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Hailing from the Capitol

Joe Tate, MS’17, MBA’17, is making history as Michigan’s Speaker of the House.
By Katherine Fiorillo


Read time: 2 minutes
Joe Tate, left, wearing a white shirt and a dark suit, stands with Governer Gretchen Whitmer, who is wearing a white jacket. They are holding a piece of paper that says "Enrolled House Bill No. 5447."
Speaker Joe Tate poses with Michigan Gov. Gretchen Whitmer and Michigan House Bill No. 5447. Photo courtesy of Speaker Joe Tate.

From a two-season NFL tenure to service in the Marine Corps, native Detroiter Rep. Joe Tate’s, MS’17, MBA’17, career has taken him all over the world. But now, he’s settled back home in Michigan, leading the state’s House of Representatives.

First elected to the body in 2018, Tate was named speaker after Democratic lawmakers took control of both chambers in Michigan’s legislature in November. Tate is the first Black lawmaker to hold the title of speaker in Michigan.

“I was certainly excited but also understanding the responsibility that comes with it and the experience that I bring,” he said.

While Democrats hold majorities in both chambers of the legislature for the first time in 40 years, Tate stresses that the legislature is a “consensus-building institution” and hopes his diverse array of experiences can help pass legislature that supports Michigan residents.

“The diversity aspect is incredibly important. If you have everyone that thinks the same way, it doesn’t really help move us forward. Diversity matters in this role,” he says. Tate says he sees time as his greatest challenge in the role as speaker. “We have a lot of great ideas, and now we have the opportunity to get there. Time will always present a challenge,” he said.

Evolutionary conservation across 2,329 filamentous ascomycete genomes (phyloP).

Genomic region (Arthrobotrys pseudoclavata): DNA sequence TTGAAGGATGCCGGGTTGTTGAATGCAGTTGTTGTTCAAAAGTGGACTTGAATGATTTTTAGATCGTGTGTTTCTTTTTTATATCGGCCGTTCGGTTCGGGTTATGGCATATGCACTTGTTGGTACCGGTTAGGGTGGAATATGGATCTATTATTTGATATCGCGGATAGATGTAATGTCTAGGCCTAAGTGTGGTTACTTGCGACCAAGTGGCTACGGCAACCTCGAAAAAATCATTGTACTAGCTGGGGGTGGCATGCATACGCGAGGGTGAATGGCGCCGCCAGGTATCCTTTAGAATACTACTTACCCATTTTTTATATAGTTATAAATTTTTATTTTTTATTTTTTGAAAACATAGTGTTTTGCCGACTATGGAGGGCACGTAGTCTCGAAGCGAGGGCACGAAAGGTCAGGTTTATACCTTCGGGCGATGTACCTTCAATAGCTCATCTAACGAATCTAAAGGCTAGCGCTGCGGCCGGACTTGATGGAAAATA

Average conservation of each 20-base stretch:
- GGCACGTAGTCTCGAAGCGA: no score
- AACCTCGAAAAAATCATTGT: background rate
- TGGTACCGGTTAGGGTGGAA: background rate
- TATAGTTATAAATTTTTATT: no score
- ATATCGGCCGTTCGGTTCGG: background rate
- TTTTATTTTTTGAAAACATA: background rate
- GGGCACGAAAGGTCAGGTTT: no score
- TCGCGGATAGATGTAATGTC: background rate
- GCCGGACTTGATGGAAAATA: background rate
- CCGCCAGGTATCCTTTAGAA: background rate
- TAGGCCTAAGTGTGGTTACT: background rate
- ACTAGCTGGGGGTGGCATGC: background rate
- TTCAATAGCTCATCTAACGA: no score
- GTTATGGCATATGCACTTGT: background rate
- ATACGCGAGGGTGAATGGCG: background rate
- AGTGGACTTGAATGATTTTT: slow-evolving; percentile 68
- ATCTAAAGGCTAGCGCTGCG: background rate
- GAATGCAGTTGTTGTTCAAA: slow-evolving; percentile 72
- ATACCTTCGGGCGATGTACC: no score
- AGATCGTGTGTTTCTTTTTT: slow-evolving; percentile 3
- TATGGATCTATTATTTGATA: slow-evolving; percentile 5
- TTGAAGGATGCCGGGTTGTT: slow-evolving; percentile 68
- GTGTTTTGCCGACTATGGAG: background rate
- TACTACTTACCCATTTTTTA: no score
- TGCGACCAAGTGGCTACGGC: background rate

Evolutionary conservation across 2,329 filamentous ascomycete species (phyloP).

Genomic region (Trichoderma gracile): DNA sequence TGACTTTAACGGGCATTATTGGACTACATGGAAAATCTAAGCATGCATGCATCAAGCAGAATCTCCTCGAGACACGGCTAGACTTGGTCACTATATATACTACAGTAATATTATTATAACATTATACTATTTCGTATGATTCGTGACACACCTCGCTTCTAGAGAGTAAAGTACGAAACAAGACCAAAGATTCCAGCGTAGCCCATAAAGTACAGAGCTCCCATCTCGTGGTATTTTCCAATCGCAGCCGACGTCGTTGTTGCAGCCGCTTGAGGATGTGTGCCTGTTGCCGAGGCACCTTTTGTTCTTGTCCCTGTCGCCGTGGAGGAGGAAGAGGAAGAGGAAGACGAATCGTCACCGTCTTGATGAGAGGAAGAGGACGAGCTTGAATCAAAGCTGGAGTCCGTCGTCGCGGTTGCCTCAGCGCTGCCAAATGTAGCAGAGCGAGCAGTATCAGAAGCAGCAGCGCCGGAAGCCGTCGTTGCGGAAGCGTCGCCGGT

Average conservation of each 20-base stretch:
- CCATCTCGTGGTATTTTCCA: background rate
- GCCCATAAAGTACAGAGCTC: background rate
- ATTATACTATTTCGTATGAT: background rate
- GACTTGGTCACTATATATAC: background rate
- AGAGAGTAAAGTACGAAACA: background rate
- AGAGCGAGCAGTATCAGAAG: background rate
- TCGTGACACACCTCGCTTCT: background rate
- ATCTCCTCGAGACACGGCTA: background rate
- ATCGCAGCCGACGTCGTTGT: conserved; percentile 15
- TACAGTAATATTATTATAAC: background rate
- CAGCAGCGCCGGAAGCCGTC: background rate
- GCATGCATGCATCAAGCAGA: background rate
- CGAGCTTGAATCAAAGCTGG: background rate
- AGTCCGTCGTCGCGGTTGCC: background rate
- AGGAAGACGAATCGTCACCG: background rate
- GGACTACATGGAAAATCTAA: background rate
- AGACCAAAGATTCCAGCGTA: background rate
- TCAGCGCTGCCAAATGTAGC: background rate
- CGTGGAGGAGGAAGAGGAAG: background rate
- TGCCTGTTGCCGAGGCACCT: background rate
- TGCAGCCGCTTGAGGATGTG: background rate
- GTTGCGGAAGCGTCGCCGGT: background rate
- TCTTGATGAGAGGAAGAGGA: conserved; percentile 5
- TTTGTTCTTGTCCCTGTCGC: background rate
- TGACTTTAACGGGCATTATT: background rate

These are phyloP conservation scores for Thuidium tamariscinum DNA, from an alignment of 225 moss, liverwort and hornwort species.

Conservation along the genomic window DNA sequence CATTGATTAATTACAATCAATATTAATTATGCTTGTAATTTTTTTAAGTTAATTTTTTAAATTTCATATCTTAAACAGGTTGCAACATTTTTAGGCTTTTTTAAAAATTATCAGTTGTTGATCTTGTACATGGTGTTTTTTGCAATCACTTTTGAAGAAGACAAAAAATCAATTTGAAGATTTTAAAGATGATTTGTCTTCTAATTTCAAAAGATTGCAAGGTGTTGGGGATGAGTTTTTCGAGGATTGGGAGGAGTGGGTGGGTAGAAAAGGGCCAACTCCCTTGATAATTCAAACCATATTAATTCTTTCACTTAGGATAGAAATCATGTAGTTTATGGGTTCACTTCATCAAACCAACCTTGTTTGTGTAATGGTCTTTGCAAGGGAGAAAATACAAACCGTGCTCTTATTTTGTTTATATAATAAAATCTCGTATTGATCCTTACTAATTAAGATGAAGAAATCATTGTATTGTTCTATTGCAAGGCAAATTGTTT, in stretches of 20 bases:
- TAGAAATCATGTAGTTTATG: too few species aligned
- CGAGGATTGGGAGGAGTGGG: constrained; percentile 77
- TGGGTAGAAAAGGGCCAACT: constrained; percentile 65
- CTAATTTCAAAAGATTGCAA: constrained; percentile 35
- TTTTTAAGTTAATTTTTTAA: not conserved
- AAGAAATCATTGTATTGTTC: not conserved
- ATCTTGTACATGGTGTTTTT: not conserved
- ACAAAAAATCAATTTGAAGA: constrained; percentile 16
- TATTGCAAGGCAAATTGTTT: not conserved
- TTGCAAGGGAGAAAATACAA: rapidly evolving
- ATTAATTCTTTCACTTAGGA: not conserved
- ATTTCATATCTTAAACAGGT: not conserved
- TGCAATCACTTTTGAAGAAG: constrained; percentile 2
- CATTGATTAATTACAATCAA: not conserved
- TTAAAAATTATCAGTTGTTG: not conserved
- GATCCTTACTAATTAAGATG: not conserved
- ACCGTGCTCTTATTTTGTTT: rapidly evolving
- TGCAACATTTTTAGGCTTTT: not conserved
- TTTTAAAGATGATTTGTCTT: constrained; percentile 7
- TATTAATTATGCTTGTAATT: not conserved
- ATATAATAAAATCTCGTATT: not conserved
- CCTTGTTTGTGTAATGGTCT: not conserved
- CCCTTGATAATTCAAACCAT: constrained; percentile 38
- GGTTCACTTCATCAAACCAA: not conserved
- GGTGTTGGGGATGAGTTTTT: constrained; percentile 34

Tate has spoken widely about his passion for public service but didn’t see running for public office as a clear avenue until he took a class in graduate school about how to run for office.

Now, armed with an undergraduate and master’s degree from Michigan State University and an MBA and master’s degree from the University of Michigan’s SEAS program, Tate brings experience from two Michigan universities to his position.

“These are vital institutions, not only for educating our next generation to be productive members of society, but also everything else that that they provide to the state, whether it is new innovations, research, or economic development,” he says.

For Tate, higher education is an “incredibly important” priority and he’s looking for many avenues to offer state support.

“One of the things that we’ve done this legislative session is we restarted having higher education policy committees,” he says. “Being able to bring those higher education issues to the forefront in the committee process, I think that’s going to be incredibly important for us to be able to identify those issues.”

Tate also recognizes how important scholarship programs like LEAD are, saying, “Tuition should not be a barrier.”

He hopes to encourage more scholarships and initiatives that will make higher education more accessible to underrepresented students throughout the state.

“At the end of the day, how do we make sure that what we’re doing lowers those barriers to access?”

Katherine Fiorillo is the editor of Michigan Alum. 

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